One of my favorites Blu-ray’s is The Fifth Element in its remastered form. It is sharp, has a noticeable grain pattern which gives it a nice edge. I have been testing with the Leeloo birth scene ever since the CUE bug was shown by Spears & Munsil in the DVD days…

I could not see any artifacts resulting from the upscale from 1080p to 4K. The scars on the scientist’s face were detailed and perfect.

Forget what you know about HDTV….

Inglorious Basterds had the same immersive effect. The sharpness was amazing.

The first signs of trouble were with Sin City, which has an amazing range of contrast. The nature of this movie forces a display to show its real contrast abilities and the ZL2 kept the backlight on for far too long – causing blacks to be much grayer than I would have hoped.

Gone are the days of backlit local dimmed LED displays, and it’s too bad – this is where it would have really paid off.

Broadcast HDTV was far fuzzier than Blu-ray. The difference was much more noticeable than on a 1080p screen.

The Media and Network Streaming Toshiba 55ZL2

I won’t go too deep into these features, but suffice to say that the display supports DLNA as both a renderer (you can send stuff to it to be rendered) and as a client. Both options worked partially with the 55ZL2. As a client, the display was quite picky regarding which server software it would work with. When trying to pull content from Synology NAS, which has a great DLNA service – it simply failed to play any video content (photos and music worked fine). My Microsoft shared content worked OK (But media player service does not support any interesting content formats), while Twonky worked partially. Since these are all functional DLNA servers, I can only conclude this is another DLNA compatibility failure.

Content did play fine using USB ports.

For some reason, the display is really fond of my iTunesU content, as it played it fine even when no other video content would play using DLNA.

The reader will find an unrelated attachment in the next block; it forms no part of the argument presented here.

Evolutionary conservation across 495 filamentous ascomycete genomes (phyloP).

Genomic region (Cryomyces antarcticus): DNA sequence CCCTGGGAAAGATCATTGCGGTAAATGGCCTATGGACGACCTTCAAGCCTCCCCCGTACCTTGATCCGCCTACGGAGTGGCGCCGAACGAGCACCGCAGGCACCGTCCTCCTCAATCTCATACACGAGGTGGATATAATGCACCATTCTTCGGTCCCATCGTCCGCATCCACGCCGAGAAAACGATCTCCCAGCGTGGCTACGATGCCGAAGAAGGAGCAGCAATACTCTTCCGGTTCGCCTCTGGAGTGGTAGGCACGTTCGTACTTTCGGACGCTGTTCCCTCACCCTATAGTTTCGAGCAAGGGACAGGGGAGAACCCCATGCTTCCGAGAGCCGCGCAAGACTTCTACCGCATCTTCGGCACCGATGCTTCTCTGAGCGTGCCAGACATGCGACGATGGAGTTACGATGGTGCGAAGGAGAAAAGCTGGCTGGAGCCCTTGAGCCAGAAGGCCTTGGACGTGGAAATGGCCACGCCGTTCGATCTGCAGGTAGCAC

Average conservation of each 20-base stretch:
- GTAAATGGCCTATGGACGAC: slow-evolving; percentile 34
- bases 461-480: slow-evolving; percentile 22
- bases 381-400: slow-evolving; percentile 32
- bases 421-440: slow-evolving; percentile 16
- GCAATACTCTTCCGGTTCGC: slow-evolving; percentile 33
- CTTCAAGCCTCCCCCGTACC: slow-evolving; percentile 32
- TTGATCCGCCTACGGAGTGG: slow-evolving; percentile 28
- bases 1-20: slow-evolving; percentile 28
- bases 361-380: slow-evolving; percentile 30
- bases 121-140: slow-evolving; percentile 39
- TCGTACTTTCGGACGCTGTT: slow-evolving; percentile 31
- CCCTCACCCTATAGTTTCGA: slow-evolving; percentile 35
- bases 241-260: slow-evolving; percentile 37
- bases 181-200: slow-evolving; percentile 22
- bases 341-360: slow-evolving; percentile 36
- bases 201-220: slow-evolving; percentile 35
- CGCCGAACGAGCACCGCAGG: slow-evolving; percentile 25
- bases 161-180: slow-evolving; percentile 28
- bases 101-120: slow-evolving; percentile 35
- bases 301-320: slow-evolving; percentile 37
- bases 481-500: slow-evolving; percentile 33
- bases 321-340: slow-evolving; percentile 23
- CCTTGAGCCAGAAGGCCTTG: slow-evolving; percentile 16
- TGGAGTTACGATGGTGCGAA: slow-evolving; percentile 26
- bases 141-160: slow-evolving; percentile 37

The Toshiba 55ZL2 Toshiba Places

Again, I won’t go too deep into Toshiba’s Smart TV offerings. Suffice it to say that there are quite a few options here. These include YouTube, daily motion style video playback, concerts, music and other Over the Top services.

I wouldn’t go switching out my cable box, Roku or Apple TV for one of these just quite yet.

On the social side, Twitter and Facebook apps are available. Still not sure who the target audience is – I’m not aware of anyone in my family who is interested in plastering their social lives on the living room TV.

It should be noted that there is room for 4 accounts that you can use to identify yourself – for receiving messages, and working with Twitter and Facebook. You can switch between them using the quick menu (which is loaded with not too many features to be called “quick”). Since anyone can go into your Twitter account, if you’re worried about your social traffic, I would advise against logging on through the display. There is no password.

By the way, it looks like the Opera browser powers the entire Toshiba Places environment. It looks relatively quick and video streaming quality is pretty good for this type of service.

The Toshiba 55ZL2 Bench Test Measurements

The color gamut seems to be slightly off from the recommended REC709 measurements. I would expect this from a new type of panel, in fact it is surprising they got as far as they did.

Toshiba has a few interesting picture modes. Autoview adjusts the backlight based on the surrounding light and the content itself (bright vs. dark). This works quite well, but I did notice fluctuations as it changed.

Hollywood day and night are supposed to be ISF style calibration levels. It gets 6228 degrees Kelvin and a high 2.7 Gamma at Hollywood night mode.

A setting of static gamma of +10 moves us to 2.24 – a much more agreeable gamma setting. You will likely want a slightly higher value than that (which means a static gamma setting of between +5 and+10 depending on your room and preferences).